In 1964, BBC Wales made a short film about three brothers, blind from birth or infancy, raised on a farm in the lovely and remote valley of Maesglasau, east of Dolgellau in Merioneth. Their genetic fate both closed and opened doors. Special education away from home meant that Gruff went to Oxford and became an Anglican clergyman. William – who returned to the farm – worked as a polyglot Braille editor. Lewis, the Benjamin of the family, would programme computers and, in retirement, become a prize-winning blind artist.
In old age, Rebecca Jones – their sister, whose first-person story the siblings' great-niece Angharad Price tells in this novel – was able to watch the film of these "local celebrities" on a video. It broke her heart. "The greatest pain was the lie perpetrated by the film. It seemed to say that nothing changed, yet showed clearly that nothing lasted. It 'immortalised' the visible world. Yet I – who had been invisible in the film – was the only one who still lived."
This beautiful book, with the many meanings of blindness and insight at its heart, traces a path not only between the visible and invisible worlds but between memory and imagination, past and present – and fact and fiction. Price, an academic at Bangor University, won the National Eisteddfod prize for prose in 2002; Lloyd Jones's perfectly-pitched English version now graces MacLehose's august list as its first translation from Welsh.
Price does indeed belong to this family and this place. In 2012, they will mark 1000 years of living and farming in Maesglasau. Yet this fictionalised memoir – the life of great-aunt Rebecca, with her near-mystical devotion to the "tranquillity" and "continuance" of the valley – contains at the end a reversal which both overturns and transfigures all that has gone before. An introduction hints at this revelation; skip it until you have read the story.
Born in 1905, into a family whose Welsh-language roots have long nurtured scholars, poets and translators, Rebecca grows up in a culture both punctuated by the rhythms of the sheep-farming year and "laden with literature". This heritage is symbolised by an "oxblood chest" of old books, stretching back to William Salesbury's Welsh scriptures of 1551. Savouring every precious word, Rebecca imagines her parents' lives in the valley, "the vessel of their marriage". The three sons' blindness both wrenches the family away from the old ways and makes Rebecca so fiercely determined to preserve tham: "Tradition had a hold on me from the moment I was born."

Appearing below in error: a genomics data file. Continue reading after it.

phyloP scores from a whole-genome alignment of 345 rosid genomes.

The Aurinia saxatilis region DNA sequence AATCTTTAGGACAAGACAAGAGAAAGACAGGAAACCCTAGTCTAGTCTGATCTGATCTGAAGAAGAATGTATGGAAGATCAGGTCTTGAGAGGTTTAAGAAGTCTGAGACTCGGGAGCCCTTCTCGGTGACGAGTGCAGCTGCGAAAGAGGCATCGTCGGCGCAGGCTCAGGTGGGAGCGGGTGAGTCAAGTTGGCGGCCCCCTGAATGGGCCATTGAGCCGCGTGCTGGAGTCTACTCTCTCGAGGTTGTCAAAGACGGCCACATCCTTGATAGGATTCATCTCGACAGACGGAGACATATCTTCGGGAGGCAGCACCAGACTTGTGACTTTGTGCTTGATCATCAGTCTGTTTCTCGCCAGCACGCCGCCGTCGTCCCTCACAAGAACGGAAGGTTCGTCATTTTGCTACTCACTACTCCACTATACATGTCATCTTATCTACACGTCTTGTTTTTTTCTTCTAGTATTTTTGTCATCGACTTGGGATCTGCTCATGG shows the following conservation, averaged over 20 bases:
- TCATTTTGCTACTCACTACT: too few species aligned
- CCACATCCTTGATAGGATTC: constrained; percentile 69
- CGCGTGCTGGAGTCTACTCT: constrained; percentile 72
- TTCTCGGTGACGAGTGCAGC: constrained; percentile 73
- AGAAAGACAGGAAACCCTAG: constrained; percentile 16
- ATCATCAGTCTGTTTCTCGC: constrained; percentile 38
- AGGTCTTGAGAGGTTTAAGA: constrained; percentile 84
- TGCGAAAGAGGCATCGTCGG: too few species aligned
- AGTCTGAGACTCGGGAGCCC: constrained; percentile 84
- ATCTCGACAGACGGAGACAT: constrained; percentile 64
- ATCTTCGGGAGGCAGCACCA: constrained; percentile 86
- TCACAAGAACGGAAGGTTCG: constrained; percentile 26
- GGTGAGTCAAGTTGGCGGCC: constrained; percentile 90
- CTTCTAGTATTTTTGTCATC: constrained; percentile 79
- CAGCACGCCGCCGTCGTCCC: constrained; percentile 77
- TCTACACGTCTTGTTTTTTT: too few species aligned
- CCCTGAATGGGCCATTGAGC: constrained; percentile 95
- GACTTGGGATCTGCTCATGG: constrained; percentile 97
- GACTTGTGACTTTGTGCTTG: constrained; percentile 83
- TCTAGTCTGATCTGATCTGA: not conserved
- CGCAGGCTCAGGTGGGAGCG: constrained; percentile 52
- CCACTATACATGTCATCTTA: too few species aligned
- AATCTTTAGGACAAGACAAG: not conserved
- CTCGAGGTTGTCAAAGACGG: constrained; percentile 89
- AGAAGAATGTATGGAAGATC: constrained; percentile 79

Yet, for all the ravishing evocations of the Tynybraich farmlands, with stream, mist, wood and hillside her constant companions through the "quicksilver" moods of the seasons, Rebecca and her siblings come to live a kind of modern life. A boarding-school for the blind, and then Oxford, teach Gruff "regularity, discipline, hierarchy"; William, although a helpmeet at home, contributes to the global network of Braille publishing; Lewis, in Nottingham, earns his living first from telephony, then computing.
Their elder, sighted brother Bob takes over the property, an "unwilling farmer" but voracious reader, vigorous debater and Labour Party activist. As for Rebecca, she rejects the cruel pieties of chapel religion. Even while she works as a home-bound seamstress - and, as the beloved unmarried sister, becomes the "anchor" of the family – she mocks the patriarchal norms of Father's era and "this detestable tradition of woman as maidservant".
Straightforwardly moving yet highly sophisticated in its telling, Rebecca's life-story touches with subtle artistry on the nature of narrative, memory, vision and – a key concern for a book grounded in the "continuance" of Welshness – language itself. Rebecca's unspoken love for Angelo, an Italian POW billeted at Tynybraich, finds its focus in the intimacy of their tongues: his window, finestra, is her ffenest; his bridge, ponte, is her pont; his body, corpo, should but never will unite with her corff. Even the self, moulded like a glacial cwm by the cultural pressures of centuries, comes to seem to Rebecca just a "patchwork quilt of memories", its identity merely "the act of sewing the seams".
Price's book achieves a rare feat indeed. A lovingly crafted account of Welsh-speaking rural life on the brink of dissolution or at least transformation, it serves both as a touching, tender document and as a thoroughly artful exercise in storytelling – one that, in methods and motifs, can claim a place on the shelf beside Berger, Sebald and Ondaatje. Widely hailed as the first Welsh classic of the 21st century, it now stands tall –whether great-aunt Rebecca would have liked it or not – as a peak of modern British writing too.
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